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Wilfred W. Westerfeld, Ph.D.; Martin P. Schulman, Ph.D.
JAMA. 1959;170(2):197-203. doi:10.1001/jama.1959.63010020007016.
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Not only has alcohol been a controversial subject philosophically but also the scientific literature has been full of conflicting conclusions. Our knowledge of the absorption, distribution, and excretion of alcohol is well founded and generally accepted. The pathway of alcohol metabolism has been assumed on the basis of indirect evidence without much argument, but at the present time the exact pathway by which alcohol is metabolized is still uncertain. The utilization of alcohol as a food and the complications of its excessive use are only partially understood. We do not know what the phenomena of intoxication and tolerance can be attributed to, but we do know some of the things to which they cannot be attributed.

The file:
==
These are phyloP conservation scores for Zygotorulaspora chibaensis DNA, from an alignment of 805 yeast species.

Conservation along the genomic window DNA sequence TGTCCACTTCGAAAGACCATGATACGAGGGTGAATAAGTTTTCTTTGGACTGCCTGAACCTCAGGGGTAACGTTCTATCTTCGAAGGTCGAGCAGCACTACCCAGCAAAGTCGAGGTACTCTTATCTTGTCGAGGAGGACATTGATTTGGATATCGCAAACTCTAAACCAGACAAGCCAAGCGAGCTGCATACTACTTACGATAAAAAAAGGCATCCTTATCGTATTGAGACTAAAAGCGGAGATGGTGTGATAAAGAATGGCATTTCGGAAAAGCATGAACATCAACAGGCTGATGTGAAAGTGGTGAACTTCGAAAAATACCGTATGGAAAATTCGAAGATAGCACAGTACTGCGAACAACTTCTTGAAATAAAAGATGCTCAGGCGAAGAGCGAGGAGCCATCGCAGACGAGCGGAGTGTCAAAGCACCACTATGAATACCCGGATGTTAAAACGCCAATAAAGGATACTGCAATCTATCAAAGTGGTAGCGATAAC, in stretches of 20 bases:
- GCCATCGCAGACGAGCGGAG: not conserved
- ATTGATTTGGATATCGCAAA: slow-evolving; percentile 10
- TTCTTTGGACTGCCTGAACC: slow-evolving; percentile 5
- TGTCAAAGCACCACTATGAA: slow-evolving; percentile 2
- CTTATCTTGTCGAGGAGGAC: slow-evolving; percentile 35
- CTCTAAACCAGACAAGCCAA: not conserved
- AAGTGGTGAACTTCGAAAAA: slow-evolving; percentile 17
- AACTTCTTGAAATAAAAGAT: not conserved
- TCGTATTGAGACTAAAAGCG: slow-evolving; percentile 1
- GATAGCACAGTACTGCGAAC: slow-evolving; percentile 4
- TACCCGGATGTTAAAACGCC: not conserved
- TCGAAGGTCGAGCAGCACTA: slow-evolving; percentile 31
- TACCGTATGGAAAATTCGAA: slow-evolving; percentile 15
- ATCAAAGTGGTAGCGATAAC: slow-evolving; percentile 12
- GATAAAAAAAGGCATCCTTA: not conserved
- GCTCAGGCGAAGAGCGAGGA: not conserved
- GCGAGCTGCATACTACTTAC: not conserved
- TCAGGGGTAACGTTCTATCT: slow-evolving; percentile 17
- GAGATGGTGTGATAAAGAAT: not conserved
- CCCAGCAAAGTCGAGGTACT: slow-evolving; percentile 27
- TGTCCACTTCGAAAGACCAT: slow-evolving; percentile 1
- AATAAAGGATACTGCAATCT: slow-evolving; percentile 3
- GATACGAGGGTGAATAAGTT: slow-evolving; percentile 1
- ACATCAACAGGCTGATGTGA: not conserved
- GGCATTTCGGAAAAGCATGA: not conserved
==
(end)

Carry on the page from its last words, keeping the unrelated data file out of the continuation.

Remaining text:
In this review of the subject, the extensive literature cannot be cited in detail, but appropriate reviews are given in the bibliography.1

Metabolism of Alcohol  Alcohol is neither selectively excreted, stored, or converted


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